The Chinese art of paper cutting
S Maison at the Conrad welcomed the Year of the Rooster with the Jianzhi - the Chinese Art of Paper Cutting exhibit at the mall’s atrium, in a program highlighted by traditional lion and dragon dances. A joint project of S Maison and Association for Philippines-China Understanding, the exhibit gives mallgoers the rare opportunity to view these elegant and exquisite art works up close.
Paper cutting or jianzhi is one of the oldest and most popular folk arts in China. Symbolizing luck and prosperity, the artworks are usually made of red paper, and used on celebrations like the Spring Festival, weddings, childbirth, and the New Year.
The art of paper cutting may date back to the second century CE since paper was invented by Cai Lun in the Eastern Han Dynasty in China. As paper became more affordable, paper cutting became one of the most important types of Chinese folk art.
The art of paper cutting in China can be geographically divided into a northern and southern style. The southern style, represented by the works of Yangzhou in Jiangsu Province and Leqing in Zhejiang Province, features ingenious and beautiful designs, exquisite carvings, and interesting shapes. The northern style, on the other hand, mainly from Yuxian and Fengning in Hebei province, highlights exaggerated shapes, vigorousness, vivid depictions, and diverse patterns.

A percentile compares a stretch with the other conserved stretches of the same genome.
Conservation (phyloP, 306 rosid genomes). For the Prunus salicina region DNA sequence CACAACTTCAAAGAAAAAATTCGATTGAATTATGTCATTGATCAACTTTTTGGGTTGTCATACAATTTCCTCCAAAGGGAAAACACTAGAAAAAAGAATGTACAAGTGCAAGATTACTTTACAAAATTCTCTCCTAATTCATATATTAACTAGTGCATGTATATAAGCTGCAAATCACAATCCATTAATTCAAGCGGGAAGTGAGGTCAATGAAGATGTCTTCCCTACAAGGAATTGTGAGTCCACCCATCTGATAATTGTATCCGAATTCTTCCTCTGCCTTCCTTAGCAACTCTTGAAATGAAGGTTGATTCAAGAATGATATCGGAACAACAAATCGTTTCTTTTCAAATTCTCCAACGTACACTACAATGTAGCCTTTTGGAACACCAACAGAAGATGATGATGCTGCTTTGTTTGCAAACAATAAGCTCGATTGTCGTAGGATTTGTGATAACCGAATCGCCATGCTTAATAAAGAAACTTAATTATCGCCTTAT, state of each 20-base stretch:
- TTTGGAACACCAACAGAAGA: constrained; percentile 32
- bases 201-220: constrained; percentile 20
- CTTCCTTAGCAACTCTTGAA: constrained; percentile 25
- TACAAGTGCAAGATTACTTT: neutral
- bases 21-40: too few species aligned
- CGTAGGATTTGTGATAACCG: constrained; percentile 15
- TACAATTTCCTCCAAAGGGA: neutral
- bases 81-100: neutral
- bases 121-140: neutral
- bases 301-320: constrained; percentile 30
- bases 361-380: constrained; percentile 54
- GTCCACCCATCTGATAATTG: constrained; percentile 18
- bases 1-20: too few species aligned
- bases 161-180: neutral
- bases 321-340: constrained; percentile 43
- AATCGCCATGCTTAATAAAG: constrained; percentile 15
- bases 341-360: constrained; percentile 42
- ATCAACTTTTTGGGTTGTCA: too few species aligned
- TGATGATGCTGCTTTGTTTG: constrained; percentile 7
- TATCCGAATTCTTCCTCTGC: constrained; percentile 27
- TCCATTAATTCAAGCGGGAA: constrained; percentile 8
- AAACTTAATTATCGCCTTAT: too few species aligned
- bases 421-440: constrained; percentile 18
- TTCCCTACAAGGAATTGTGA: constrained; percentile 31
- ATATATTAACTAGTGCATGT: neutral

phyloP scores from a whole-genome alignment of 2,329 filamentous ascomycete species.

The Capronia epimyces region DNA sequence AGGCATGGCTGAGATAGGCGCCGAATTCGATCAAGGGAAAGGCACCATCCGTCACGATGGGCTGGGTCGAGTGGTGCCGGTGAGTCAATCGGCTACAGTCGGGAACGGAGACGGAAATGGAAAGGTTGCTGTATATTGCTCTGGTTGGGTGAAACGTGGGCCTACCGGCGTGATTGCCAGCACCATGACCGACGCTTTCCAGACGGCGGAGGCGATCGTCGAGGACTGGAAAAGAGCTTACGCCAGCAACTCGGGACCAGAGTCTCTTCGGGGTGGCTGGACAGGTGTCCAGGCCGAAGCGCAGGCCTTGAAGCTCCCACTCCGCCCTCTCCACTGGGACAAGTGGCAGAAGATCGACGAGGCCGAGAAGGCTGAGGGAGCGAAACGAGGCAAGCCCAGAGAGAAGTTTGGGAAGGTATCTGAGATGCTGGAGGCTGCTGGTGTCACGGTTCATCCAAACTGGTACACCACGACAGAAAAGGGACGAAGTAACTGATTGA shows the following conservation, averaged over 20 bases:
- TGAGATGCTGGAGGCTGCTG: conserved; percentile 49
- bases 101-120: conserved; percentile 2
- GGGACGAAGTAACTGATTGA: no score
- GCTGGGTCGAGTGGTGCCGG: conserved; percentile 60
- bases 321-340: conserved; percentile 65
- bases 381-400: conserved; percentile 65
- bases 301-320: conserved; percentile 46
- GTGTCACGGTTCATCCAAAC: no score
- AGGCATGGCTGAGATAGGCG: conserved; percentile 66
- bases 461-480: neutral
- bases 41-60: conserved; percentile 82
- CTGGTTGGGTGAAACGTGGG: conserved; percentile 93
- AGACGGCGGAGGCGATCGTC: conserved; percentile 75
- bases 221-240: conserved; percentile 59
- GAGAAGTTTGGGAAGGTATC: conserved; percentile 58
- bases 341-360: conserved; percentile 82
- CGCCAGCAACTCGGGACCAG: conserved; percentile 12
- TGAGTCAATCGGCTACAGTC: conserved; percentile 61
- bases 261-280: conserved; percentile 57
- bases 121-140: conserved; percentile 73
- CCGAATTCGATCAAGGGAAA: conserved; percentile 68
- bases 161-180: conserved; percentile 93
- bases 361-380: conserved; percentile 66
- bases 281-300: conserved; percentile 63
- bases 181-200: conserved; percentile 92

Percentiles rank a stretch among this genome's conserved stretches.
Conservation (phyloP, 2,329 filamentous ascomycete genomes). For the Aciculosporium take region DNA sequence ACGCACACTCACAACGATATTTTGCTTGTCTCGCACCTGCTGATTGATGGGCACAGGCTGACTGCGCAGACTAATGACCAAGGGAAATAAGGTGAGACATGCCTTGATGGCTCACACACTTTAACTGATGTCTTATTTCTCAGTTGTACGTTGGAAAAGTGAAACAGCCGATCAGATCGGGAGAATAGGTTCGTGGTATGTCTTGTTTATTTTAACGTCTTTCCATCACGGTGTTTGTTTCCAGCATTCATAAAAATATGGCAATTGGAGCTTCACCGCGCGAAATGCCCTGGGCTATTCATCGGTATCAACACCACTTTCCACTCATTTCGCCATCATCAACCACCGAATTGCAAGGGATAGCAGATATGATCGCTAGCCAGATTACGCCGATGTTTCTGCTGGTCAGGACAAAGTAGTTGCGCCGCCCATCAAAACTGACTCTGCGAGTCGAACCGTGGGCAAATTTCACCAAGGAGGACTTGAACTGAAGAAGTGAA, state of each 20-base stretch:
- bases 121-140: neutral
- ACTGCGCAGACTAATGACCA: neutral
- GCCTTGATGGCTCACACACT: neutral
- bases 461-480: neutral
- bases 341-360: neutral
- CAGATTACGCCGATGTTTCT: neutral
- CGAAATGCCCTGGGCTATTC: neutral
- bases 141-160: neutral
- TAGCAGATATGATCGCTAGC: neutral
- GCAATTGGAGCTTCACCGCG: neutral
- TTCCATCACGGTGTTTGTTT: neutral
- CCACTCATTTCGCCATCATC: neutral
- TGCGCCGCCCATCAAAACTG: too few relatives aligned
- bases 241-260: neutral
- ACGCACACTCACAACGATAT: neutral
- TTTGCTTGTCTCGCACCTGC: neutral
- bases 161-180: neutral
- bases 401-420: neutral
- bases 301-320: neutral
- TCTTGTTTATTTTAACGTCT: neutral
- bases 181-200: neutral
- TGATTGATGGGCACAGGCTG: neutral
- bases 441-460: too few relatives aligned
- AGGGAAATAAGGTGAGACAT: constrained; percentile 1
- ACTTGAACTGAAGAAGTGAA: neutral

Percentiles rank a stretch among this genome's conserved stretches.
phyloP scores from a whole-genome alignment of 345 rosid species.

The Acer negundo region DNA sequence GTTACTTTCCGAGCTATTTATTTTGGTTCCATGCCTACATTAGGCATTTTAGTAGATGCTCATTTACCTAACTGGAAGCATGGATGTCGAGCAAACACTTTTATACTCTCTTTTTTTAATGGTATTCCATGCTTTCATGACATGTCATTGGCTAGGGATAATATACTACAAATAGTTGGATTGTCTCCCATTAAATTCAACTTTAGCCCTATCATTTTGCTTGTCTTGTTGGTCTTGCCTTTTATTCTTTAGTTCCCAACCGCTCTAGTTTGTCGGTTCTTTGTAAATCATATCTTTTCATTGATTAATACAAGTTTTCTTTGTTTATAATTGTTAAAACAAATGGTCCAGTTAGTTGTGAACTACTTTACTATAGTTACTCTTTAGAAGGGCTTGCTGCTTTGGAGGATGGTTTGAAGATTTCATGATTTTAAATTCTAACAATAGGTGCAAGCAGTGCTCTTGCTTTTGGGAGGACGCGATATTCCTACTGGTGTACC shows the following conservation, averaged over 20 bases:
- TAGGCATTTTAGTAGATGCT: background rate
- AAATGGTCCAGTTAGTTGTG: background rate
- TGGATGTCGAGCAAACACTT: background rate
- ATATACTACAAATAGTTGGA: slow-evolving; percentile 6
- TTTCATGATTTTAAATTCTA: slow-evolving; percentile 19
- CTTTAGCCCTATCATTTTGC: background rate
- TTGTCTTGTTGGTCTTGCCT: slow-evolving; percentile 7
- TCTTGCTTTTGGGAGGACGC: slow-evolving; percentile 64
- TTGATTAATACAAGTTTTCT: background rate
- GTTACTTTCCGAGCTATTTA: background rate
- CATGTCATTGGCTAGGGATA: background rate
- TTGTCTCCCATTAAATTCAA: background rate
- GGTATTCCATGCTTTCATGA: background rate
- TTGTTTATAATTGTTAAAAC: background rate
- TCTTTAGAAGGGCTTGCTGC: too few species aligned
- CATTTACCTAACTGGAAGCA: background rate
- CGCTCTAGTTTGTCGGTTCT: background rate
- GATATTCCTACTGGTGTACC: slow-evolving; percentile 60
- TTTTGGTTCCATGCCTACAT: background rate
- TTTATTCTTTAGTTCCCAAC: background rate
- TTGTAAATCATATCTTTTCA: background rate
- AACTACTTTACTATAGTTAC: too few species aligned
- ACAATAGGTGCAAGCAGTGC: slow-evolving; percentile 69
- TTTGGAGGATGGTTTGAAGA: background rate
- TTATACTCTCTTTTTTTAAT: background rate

During the Tang Dynasty, the skills of this handcraft became more mature, becoming more like a work of art. In the Ming and Qing Dynasties (1368-1912), folk paper cutting reached its peak development in both range and artistry. Paper cuts were part of a leisure activity especially among women, who passed on this traditional art style to their children, and were used to decorate doors, windows, and walls as a symbol of happiness and celebration.
Chinese paper cut continues to thrive to this day. It recently received worldwide recognition of the highest prestige, with inclusion in the representative list of UNESCO’s Intangible Cultural Heritage of Humanity. The values, ideals, and aesthetic pursuits of Chinese people from different ethnic backgrounds are embedded and preserved in the imagery that paper-cuts depict, conveying the elements of folk legends, literature and history.
The art form has spread to other parts of the world, with different regions adopting their own cultural styles including the Philippines.